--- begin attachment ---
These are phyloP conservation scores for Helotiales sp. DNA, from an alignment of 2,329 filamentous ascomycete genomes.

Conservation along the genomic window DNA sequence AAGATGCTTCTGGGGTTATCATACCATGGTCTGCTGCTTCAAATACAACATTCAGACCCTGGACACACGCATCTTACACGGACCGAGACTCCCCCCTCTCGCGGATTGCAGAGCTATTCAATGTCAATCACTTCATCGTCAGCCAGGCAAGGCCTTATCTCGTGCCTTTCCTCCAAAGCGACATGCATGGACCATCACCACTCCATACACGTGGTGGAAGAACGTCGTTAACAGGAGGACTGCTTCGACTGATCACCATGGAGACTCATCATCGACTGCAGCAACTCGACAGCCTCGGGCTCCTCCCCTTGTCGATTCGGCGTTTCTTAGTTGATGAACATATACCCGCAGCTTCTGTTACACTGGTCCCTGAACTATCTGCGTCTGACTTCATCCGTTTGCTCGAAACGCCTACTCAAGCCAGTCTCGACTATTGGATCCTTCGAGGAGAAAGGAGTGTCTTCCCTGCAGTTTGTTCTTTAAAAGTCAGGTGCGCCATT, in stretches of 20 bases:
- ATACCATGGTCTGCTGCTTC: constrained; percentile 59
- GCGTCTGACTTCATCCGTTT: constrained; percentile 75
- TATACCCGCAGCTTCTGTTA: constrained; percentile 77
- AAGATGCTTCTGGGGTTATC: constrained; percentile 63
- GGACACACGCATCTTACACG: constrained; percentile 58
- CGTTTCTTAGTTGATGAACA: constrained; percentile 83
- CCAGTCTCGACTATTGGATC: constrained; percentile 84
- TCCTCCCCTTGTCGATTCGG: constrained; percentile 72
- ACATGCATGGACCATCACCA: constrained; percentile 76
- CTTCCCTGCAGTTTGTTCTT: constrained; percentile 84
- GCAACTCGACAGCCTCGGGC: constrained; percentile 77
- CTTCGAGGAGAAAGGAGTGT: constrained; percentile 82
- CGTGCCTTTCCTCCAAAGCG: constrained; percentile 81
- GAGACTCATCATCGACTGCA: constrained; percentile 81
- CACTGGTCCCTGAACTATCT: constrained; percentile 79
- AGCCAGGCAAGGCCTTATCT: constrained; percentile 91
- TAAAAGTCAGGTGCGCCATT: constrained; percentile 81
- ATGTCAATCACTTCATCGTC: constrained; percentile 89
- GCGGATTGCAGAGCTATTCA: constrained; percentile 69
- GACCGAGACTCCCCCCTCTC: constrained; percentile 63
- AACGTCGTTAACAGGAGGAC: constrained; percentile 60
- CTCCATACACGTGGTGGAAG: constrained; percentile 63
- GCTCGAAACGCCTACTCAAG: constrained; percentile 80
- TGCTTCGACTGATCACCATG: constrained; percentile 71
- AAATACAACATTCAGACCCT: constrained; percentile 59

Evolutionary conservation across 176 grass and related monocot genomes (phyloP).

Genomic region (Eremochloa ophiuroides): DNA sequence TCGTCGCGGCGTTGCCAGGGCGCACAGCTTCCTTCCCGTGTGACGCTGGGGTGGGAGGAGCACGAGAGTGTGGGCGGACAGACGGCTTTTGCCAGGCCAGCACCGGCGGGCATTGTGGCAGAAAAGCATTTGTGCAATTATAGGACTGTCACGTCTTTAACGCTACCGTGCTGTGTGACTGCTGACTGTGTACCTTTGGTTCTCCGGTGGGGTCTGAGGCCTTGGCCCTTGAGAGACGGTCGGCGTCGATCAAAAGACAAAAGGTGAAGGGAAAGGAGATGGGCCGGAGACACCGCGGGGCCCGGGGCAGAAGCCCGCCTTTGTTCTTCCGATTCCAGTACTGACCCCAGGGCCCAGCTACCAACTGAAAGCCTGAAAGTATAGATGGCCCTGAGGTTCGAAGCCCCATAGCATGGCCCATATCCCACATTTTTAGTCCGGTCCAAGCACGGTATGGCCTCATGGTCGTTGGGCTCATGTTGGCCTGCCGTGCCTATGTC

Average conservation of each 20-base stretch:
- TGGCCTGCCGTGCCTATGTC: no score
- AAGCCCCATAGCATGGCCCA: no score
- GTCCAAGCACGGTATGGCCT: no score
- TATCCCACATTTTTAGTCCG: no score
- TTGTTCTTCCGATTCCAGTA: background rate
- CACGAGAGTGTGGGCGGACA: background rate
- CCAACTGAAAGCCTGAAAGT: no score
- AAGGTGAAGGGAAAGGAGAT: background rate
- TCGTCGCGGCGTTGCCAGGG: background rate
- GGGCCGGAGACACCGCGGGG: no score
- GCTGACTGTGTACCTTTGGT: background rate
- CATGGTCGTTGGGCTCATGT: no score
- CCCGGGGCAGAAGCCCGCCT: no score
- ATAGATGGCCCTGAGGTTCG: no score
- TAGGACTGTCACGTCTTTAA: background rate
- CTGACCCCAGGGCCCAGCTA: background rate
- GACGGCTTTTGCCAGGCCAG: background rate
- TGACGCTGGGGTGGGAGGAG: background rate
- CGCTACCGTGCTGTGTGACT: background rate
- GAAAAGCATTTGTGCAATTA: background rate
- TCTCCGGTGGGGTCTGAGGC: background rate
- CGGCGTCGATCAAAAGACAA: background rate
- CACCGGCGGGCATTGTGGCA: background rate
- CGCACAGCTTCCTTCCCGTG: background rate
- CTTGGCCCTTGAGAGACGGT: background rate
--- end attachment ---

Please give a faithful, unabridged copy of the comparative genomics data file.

These are phyloP conservation scores for Helotiales sp. DNA, from an alignment of 2,329 filamentous ascomycete genomes.

Conservation along the genomic window DNA sequence AAGATGCTTCTGGGGTTATCATACCATGGTCTGCTGCTTCAAATACAACATTCAGACCCTGGACACACGCATCTTACACGGACCGAGACTCCCCCCTCTCGCGGATTGCAGAGCTATTCAATGTCAATCACTTCATCGTCAGCCAGGCAAGGCCTTATCTCGTGCCTTTCCTCCAAAGCGACATGCATGGACCATCACCACTCCATACACGTGGTGGAAGAACGTCGTTAACAGGAGGACTGCTTCGACTGATCACCATGGAGACTCATCATCGACTGCAGCAACTCGACAGCCTCGGGCTCCTCCCCTTGTCGATTCGGCGTTTCTTAGTTGATGAACATATACCCGCAGCTTCTGTTACACTGGTCCCTGAACTATCTGCGTCTGACTTCATCCGTTTGCTCGAAACGCCTACTCAAGCCAGTCTCGACTATTGGATCCTTCGAGGAGAAAGGAGTGTCTTCCCTGCAGTTTGTTCTTTAAAAGTCAGGTGCGCCATT, in stretches of 20 bases:
- ATACCATGGTCTGCTGCTTC: constrained; percentile 59
- GCGTCTGACTTCATCCGTTT: constrained; percentile 75
- TATACCCGCAGCTTCTGTTA: constrained; percentile 77
- AAGATGCTTCTGGGGTTATC: constrained; percentile 63
- GGACACACGCATCTTACACG: constrained; percentile 58
- CGTTTCTTAGTTGATGAACA: constrained; percentile 83
- CCAGTCTCGACTATTGGATC: constrained; percentile 84
- TCCTCCCCTTGTCGATTCGG: constrained; percentile 72
- ACATGCATGGACCATCACCA: constrained; percentile 76
- CTTCCCTGCAGTTTGTTCTT: constrained; percentile 84
- GCAACTCGACAGCCTCGGGC: constrained; percentile 77
- CTTCGAGGAGAAAGGAGTGT: constrained; percentile 82
- CGTGCCTTTCCTCCAAAGCG: constrained; percentile 81
- GAGACTCATCATCGACTGCA: constrained; percentile 81
- CACTGGTCCCTGAACTATCT: constrained; percentile 79
- AGCCAGGCAAGGCCTTATCT: constrained; percentile 91
- TAAAAGTCAGGTGCGCCATT: constrained; percentile 81
- ATGTCAATCACTTCATCGTC: constrained; percentile 89
- GCGGATTGCAGAGCTATTCA: constrained; percentile 69
- GACCGAGACTCCCCCCTCTC: constrained; percentile 63
- AACGTCGTTAACAGGAGGAC: constrained; percentile 60
- CTCCATACACGTGGTGGAAG: constrained; percentile 63
- GCTCGAAACGCCTACTCAAG: constrained; percentile 80
- TGCTTCGACTGATCACCATG: constrained; percentile 71
- AAATACAACATTCAGACCCT: constrained; percentile 59

Evolutionary conservation across 176 grass and related monocot genomes (phyloP).

Genomic region (Eremochloa ophiuroides): DNA sequence TCGTCGCGGCGTTGCCAGGGCGCACAGCTTCCTTCCCGTGTGACGCTGGGGTGGGAGGAGCACGAGAGTGTGGGCGGACAGACGGCTTTTGCCAGGCCAGCACCGGCGGGCATTGTGGCAGAAAAGCATTTGTGCAATTATAGGACTGTCACGTCTTTAACGCTACCGTGCTGTGTGACTGCTGACTGTGTACCTTTGGTTCTCCGGTGGGGTCTGAGGCCTTGGCCCTTGAGAGACGGTCGGCGTCGATCAAAAGACAAAAGGTGAAGGGAAAGGAGATGGGCCGGAGACACCGCGGGGCCCGGGGCAGAAGCCCGCCTTTGTTCTTCCGATTCCAGTACTGACCCCAGGGCCCAGCTACCAACTGAAAGCCTGAAAGTATAGATGGCCCTGAGGTTCGAAGCCCCATAGCATGGCCCATATCCCACATTTTTAGTCCGGTCCAAGCACGGTATGGCCTCATGGTCGTTGGGCTCATGTTGGCCTGCCGTGCCTATGTC

Average conservation of each 20-base stretch:
- TGGCCTGCCGTGCCTATGTC: no score
- AAGCCCCATAGCATGGCCCA: no score
- GTCCAAGCACGGTATGGCCT: no score
- TATCCCACATTTTTAGTCCG: no score
- TTGTTCTTCCGATTCCAGTA: background rate
- CACGAGAGTGTGGGCGGACA: background rate
- CCAACTGAAAGCCTGAAAGT: no score
- AAGGTGAAGGGAAAGGAGAT: background rate
- TCGTCGCGGCGTTGCCAGGG: background rate
- GGGCCGGAGACACCGCGGGG: no score
- GCTGACTGTGTACCTTTGGT: background rate
- CATGGTCGTTGGGCTCATGT: no score
- CCCGGGGCAGAAGCCCGCCT: no score
- ATAGATGGCCCTGAGGTTCG: no score
- TAGGACTGTCACGTCTTTAA: background rate
- CTGACCCCAGGGCCCAGCTA: background rate
- GACGGCTTTTGCCAGGCCAG: background rate
- TGACGCTGGGGTGGGAGGAG: background rate
- CGCTACCGTGCTGTGTGACT: background rate
- GAAAAGCATTTGTGCAATTA: background rate
- TCTCCGGTGGGGTCTGAGGC: background rate
- CGGCGTCGATCAAAAGACAA: background rate
- CACCGGCGGGCATTGTGGCA: background rate
- CGCACAGCTTCCTTCCCGTG: background rate
- CTTGGCCCTTGAGAGACGGT: background rate